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The Development Levy

—an outline of Principle
by Bob Keall



A Development Levy reduces the purchase price paid to the original vendor. It reduces the otherwise privatized unearned gain. It does NOT increase the price.

Land Price

Land Price only arises because the community fails to collect the annual "economic rent" properly due to it. It then becomes capitalized as selling price.

Land Value is a differential value. It has no cost of production. Any annual charge, such as Rates or a Land Tax, thus reduces the price by the amount of the charge capitalized at the current rate of interest. A Development Levy is a one-off capital charge which directly reduces the price (or the profit) accordingly. By contrast, taxes on goods and services, as products of labour, increase the price.

Infrastructure/natural monopoly reticulation is a core function of Central & Local Government. which has a direct cost/benefit reflection in land values. The capital cost of this benefit must be recovered in the short, medium and longer term from the land values, rather than be privatized.

Inflation

Capitalised annual "economic rent" (land price) is the underlying cause of currency inflation.

Money is a measure of value for the labour content of goods and services for the purpose of exchange, now, progressively or later. Introducing the capitalized future value of a gratuitous licence which has no labour content into the exchange process expands the measure, but with no corresponding increase in goods and services—too much money chasing too few goods = inflation. Over time the value of the labour products diminishes, whereas the licence value appreciates, compounding the effect.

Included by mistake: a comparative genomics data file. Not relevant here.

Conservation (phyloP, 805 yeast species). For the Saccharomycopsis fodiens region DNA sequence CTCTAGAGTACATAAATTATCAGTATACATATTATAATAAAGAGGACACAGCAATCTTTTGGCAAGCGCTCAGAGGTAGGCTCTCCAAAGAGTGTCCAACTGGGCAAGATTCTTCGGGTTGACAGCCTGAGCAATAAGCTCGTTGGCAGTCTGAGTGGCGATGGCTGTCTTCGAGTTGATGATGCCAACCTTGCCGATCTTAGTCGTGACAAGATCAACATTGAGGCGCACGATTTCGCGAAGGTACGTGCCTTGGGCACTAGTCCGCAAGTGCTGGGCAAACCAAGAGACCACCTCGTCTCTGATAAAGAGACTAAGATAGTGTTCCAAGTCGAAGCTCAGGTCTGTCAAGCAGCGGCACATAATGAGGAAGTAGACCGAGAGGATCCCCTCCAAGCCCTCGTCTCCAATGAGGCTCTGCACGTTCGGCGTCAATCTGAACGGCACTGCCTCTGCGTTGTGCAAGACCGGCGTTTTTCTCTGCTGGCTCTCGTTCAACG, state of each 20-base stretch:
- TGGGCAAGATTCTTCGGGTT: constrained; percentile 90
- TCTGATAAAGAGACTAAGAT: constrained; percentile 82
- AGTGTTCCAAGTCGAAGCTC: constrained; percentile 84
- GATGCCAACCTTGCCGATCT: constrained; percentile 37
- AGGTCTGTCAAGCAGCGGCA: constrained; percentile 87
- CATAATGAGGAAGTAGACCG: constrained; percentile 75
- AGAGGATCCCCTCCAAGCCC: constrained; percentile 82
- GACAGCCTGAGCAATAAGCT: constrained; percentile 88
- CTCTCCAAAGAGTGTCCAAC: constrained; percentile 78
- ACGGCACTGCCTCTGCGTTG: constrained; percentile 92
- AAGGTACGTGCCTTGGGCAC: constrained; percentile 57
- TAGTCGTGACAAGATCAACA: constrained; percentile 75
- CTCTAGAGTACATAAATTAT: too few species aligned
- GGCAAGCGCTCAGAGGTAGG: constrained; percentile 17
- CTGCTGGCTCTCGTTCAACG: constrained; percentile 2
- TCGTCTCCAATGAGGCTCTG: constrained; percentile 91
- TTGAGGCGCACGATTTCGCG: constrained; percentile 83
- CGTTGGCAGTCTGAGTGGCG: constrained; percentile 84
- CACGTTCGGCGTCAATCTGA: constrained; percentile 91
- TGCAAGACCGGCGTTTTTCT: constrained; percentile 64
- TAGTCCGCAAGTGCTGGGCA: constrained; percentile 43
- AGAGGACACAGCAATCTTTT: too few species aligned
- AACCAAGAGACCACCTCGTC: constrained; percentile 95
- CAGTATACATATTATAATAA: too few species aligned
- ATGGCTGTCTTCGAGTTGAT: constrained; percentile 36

Collecting the "economic rent," annually (Land Value Rates or Land Tax) or by a Development Levy, eliminates the "business cycle" of boom and bust. The inflated/devalued currency is most rapidly reflected in higher land price which inflates/devalues the currency which ... creates a pernicious spiral—on which some live high, whilst others strive to survive.

The Economics

Cheaper land encourages genuine developers, as distinct from speculators. Cheap access to land stimulates employment on a 4:1 ratio. Every person engaging in property improvement (primary industry) generates four more jobs downstream. Expensive land has the reverse effect, and is the basic cause of wealth disparity.

The higher level of borrowing required to fund bigger mortgages is a major factor in our Current Account Deficit.

Any charge which stimulates employment, raises wages, lowers debt and reduces currency inflation is a social imperative.

The Development Levy does that!

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